An Australian author who provides insight into the human condition.

Glossary of Australian Terms for 'Life Song'

arvo is Australian slang for afternoon.

Bloke means a man.

Bouffy means big and fluffy; it usually refers to a hairstyle.

Bump in and out refers to the process of moving a band’s equipment in and off stage and in and out of the performance venue.

Crank up in the context used in the story means increase the volume to very loud.

CWA is an abbreviation or The Country Women’s Association. It is a non-profit, non-party political and non-sectarian organisation for country and city women. Members work for the welfare of all women and children through representation to all levels of government, undertaking fundraising events, providing networking opportunities and teaching life skills.

Esky is a popular brand name cooler in Australia and is a trademark owned by Coleman Brands Pty Ltd and which specifically identifies an Esky brand name icebox cooler. Loose ice is added to the esky to enable people to keep food cold while it is being transported.  Esky has become the generic name for any cooler.

Fella is an informal word for a male that is not age specific. Nowadays, it can also be used as universal term for either gender. Its use shows familiarity between speakers just as the use of mate does.

Flex time is a workplace time management system that allows workers to vary their hours in the workplace. It also enables workers to take time-off in lieu of being paid for working more hours than the workplace agreement requires.

Floaties are a floatation device used mostly for children who don’t know how to swim.

Happy chappy is a word from rhyming slang. It means a happy person, usually male.

Icey pole is an inexpensive flavoured ice block on stick.

IRB is an inflatable rigid-hull boat with an outboard motor popular in the  life saving movement. Also known as a rubber duckie by lifesavers.

A jock is a putdown term for men preoccupied with brutish behaviour and fixated on sex. Jocks is also slang for underpants.

John Howard was an Australian Liberal party politician who served as the 25th Prime Minister of Australia, from 11 March 1996 to 3 December 2007. He is the second-longest serving Australian Prime Minister. He represented the Division of Bennelong in New South Wales from 1974-2007. John Howard led the Liberal-National coalition to victory at the 1996 Federal election, defeating Paul Keating's Labor government.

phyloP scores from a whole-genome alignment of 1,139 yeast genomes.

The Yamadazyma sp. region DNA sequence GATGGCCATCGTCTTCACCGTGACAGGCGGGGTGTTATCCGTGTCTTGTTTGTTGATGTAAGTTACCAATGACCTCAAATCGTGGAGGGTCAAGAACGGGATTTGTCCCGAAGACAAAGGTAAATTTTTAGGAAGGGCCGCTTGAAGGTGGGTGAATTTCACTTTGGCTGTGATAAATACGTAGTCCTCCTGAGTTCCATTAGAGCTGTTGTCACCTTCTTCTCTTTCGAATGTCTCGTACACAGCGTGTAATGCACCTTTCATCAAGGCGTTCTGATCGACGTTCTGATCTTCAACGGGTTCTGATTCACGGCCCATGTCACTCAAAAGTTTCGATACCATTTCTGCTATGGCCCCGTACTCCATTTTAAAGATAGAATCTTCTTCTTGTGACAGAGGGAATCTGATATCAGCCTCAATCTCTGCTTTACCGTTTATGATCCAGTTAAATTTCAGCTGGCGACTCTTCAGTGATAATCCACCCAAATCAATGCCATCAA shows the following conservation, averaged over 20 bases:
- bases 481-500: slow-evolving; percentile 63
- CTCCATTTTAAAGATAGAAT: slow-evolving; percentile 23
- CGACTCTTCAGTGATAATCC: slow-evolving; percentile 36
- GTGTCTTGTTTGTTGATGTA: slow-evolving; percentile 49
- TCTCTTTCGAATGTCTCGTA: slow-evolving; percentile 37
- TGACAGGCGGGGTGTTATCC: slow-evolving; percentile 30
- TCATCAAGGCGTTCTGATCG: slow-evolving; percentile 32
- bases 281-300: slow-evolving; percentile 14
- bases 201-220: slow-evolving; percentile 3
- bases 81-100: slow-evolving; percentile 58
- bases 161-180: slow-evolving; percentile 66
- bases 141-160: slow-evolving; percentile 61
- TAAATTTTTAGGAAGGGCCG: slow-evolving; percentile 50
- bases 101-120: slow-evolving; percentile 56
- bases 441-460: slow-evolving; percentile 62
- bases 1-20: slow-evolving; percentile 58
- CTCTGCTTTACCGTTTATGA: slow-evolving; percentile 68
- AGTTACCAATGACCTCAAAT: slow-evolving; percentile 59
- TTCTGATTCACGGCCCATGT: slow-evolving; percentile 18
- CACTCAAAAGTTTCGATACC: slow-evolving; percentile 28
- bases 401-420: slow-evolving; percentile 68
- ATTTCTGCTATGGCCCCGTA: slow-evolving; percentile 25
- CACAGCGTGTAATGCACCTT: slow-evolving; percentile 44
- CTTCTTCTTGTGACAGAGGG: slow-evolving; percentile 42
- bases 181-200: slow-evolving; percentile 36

Paul Keating was an Australian Labor party politician who served as the 24th Prime Minister of Australia. He replaced his colleague, Bob Hawke as Prime Minister and governed from 1991 until his party lost the 1996 Federal election. As an aside, I taught Paul Keating’s daughters when they were in high school – truly beautiful young women, inside and out.

KENO is a gambling game popular in pubs and casinos. It is like bingo.

Kogal fashion was popular in the 1990s and originated in Japan. It originally involved wearing an outfit based on a Japanese school uniform, but with a shortened skirt, loose socks, and dyed hair and a scarf as well. This style widened to involve other youth street fashion looks as well.

A knob head is Australian slang for fool or idiot. It is the Aussie equivalent for jerk or arsehole.

Maxed out means to reach the maximum in something. For instance, if someone maxed out a credit card that means the person has borrowed to the maximum limit of the credit card.

Mate is used to mean a good friend but has become more generic in meaning and now means friend.

Matey refers to a very young friend. Australians have a preference for adding y to words that represent familiar things and people.

Minties are a brand of candy produced in Australia. They are a hard, white and chewy, square mint-flavoured lolly. Australians call candy a lolly or lollies.

nong is Australian slang and is used as a mild and/or endearing insult. It means a bit of a twit, or idiot. Nothing too mean or horrid is meant by calling someone a nong.

Norfolk Pines are a type of conifer originally found on Norfolk Island that is located in the Pacific Ocean between Australia, New Zealand, and New Caledonia. Norfolk Pines have been transplanted in many east coast regions in Australia.

A portaloo is a type of portable toilet that event organisers hire.

Royal Easter Show is the major New South Wales agricultural, horticultural and industrial event held annually in Sydney at Easter to promote and display livestock, produce, rural and industry merchandise. Prior to the Royal Easter Show, regional shows are held across New South Wales.

Rubber duckie is slang for an inflatable rigid hull boat with an outboard motor. It is also known as an IRB. See IRB in this glossary.

The Surf Life Saving Movement ‘has a proud tradition of saving lives for over 100 years. Since 1907, surf lifesavers have volunteered their time and effort to provide a dedicated lifesaving service around the country.’

Wah-wah pedal alters the sound of the guitar.